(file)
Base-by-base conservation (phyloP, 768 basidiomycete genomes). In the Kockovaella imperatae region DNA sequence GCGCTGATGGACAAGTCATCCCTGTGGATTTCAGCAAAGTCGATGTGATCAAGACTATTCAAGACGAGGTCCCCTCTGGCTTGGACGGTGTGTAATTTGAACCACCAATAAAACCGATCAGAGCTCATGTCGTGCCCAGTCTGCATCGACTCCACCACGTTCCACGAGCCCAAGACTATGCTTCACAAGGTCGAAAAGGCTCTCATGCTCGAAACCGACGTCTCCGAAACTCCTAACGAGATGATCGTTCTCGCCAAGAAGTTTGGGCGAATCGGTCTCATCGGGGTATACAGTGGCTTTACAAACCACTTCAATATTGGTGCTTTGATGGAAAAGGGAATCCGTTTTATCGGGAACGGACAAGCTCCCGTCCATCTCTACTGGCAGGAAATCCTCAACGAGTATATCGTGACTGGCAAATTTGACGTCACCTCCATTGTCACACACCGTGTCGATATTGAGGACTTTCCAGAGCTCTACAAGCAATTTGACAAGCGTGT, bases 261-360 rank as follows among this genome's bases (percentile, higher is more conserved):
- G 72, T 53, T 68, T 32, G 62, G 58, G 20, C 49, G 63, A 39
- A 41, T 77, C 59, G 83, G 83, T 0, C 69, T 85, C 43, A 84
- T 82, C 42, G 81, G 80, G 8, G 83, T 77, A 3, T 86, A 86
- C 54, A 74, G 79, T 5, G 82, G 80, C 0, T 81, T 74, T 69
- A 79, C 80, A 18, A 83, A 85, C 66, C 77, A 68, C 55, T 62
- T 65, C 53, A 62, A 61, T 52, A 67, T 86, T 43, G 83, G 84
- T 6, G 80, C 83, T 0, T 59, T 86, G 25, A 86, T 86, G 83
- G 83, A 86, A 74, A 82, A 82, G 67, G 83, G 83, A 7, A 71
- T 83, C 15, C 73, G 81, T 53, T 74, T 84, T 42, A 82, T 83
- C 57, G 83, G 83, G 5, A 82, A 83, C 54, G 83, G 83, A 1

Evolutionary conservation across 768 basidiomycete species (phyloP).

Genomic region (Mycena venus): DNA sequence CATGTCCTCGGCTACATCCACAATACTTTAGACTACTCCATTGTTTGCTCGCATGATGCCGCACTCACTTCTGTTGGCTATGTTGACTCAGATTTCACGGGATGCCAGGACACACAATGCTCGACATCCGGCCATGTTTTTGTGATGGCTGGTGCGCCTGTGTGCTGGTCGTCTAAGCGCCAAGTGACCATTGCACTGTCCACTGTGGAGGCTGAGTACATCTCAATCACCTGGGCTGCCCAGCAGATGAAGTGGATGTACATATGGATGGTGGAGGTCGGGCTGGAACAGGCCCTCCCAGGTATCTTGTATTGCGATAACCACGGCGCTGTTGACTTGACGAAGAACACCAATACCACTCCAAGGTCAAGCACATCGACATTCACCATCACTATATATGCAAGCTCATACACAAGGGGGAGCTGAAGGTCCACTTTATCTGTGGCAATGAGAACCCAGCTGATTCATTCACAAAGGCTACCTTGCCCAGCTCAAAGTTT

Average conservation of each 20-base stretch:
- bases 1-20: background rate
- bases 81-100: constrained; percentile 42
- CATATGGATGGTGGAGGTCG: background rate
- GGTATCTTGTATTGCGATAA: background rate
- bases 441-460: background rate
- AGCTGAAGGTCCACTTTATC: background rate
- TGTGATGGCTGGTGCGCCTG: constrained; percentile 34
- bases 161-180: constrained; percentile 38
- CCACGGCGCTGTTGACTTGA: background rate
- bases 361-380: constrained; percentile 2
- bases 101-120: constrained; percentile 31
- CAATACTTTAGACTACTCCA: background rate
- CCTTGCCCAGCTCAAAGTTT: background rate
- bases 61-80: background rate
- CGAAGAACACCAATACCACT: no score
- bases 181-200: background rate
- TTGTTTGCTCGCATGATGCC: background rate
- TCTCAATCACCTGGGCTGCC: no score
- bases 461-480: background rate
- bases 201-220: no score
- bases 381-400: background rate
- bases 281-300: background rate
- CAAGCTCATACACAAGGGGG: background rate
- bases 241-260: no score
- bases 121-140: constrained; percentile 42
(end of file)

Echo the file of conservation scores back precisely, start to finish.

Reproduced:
Base-by-base conservation (phyloP, 768 basidiomycete genomes). In the Kockovaella imperatae region DNA sequence GCGCTGATGGACAAGTCATCCCTGTGGATTTCAGCAAAGTCGATGTGATCAAGACTATTCAAGACGAGGTCCCCTCTGGCTTGGACGGTGTGTAATTTGAACCACCAATAAAACCGATCAGAGCTCATGTCGTGCCCAGTCTGCATCGACTCCACCACGTTCCACGAGCCCAAGACTATGCTTCACAAGGTCGAAAAGGCTCTCATGCTCGAAACCGACGTCTCCGAAACTCCTAACGAGATGATCGTTCTCGCCAAGAAGTTTGGGCGAATCGGTCTCATCGGGGTATACAGTGGCTTTACAAACCACTTCAATATTGGTGCTTTGATGGAAAAGGGAATCCGTTTTATCGGGAACGGACAAGCTCCCGTCCATCTCTACTGGCAGGAAATCCTCAACGAGTATATCGTGACTGGCAAATTTGACGTCACCTCCATTGTCACACACCGTGTCGATATTGAGGACTTTCCAGAGCTCTACAAGCAATTTGACAAGCGTGT, bases 261-360 rank as follows among this genome's bases (percentile, higher is more conserved):
- G 72, T 53, T 68, T 32, G 62, G 58, G 20, C 49, G 63, A 39
- A 41, T 77, C 59, G 83, G 83, T 0, C 69, T 85, C 43, A 84
- T 82, C 42, G 81, G 80, G 8, G 83, T 77, A 3, T 86, A 86
- C 54, A 74, G 79, T 5, G 82, G 80, C 0, T 81, T 74, T 69
- A 79, C 80, A 18, A 83, A 85, C 66, C 77, A 68, C 55, T 62
- T 65, C 53, A 62, A 61, T 52, A 67, T 86, T 43, G 83, G 84
- T 6, G 80, C 83, T 0, T 59, T 86, G 25, A 86, T 86, G 83
- G 83, A 86, A 74, A 82, A 82, G 67, G 83, G 83, A 7, A 71
- T 83, C 15, C 73, G 81, T 53, T 74, T 84, T 42, A 82, T 83
- C 57, G 83, G 83, G 5, A 82, A 83, C 54, G 83, G 83, A 1

Evolutionary conservation across 768 basidiomycete species (phyloP).

Genomic region (Mycena venus): DNA sequence CATGTCCTCGGCTACATCCACAATACTTTAGACTACTCCATTGTTTGCTCGCATGATGCCGCACTCACTTCTGTTGGCTATGTTGACTCAGATTTCACGGGATGCCAGGACACACAATGCTCGACATCCGGCCATGTTTTTGTGATGGCTGGTGCGCCTGTGTGCTGGTCGTCTAAGCGCCAAGTGACCATTGCACTGTCCACTGTGGAGGCTGAGTACATCTCAATCACCTGGGCTGCCCAGCAGATGAAGTGGATGTACATATGGATGGTGGAGGTCGGGCTGGAACAGGCCCTCCCAGGTATCTTGTATTGCGATAACCACGGCGCTGTTGACTTGACGAAGAACACCAATACCACTCCAAGGTCAAGCACATCGACATTCACCATCACTATATATGCAAGCTCATACACAAGGGGGAGCTGAAGGTCCACTTTATCTGTGGCAATGAGAACCCAGCTGATTCATTCACAAAGGCTACCTTGCCCAGCTCAAAGTTT

Average conservation of each 20-base stretch:
- bases 1-20: background rate
- bases 81-100: constrained; percentile 42
- CATATGGATGGTGGAGGTCG: background rate
- GGTATCTTGTATTGCGATAA: background rate
- bases 441-460: background rate
- AGCTGAAGGTCCACTTTATC: background rate
- TGTGATGGCTGGTGCGCCTG: constrained; percentile 34
- bases 161-180: constrained; percentile 38
- CCACGGCGCTGTTGACTTGA: background rate
- bases 361-380: constrained; percentile 2
- bases 101-120: constrained; percentile 31
- CAATACTTTAGACTACTCCA: background rate
- CCTTGCCCAGCTCAAAGTTT: background rate
- bases 61-80: background rate
- CGAAGAACACCAATACCACT: no score
- bases 181-200: background rate
- TTGTTTGCTCGCATGATGCC: background rate
- TCTCAATCACCTGGGCTGCC: no score
- bases 461-480: background rate
- bases 201-220: no score
- bases 381-400: background rate
- bases 281-300: background rate
- CAAGCTCATACACAAGGGGG: background rate
- bases 241-260: no score
- bases 121-140: constrained; percentile 42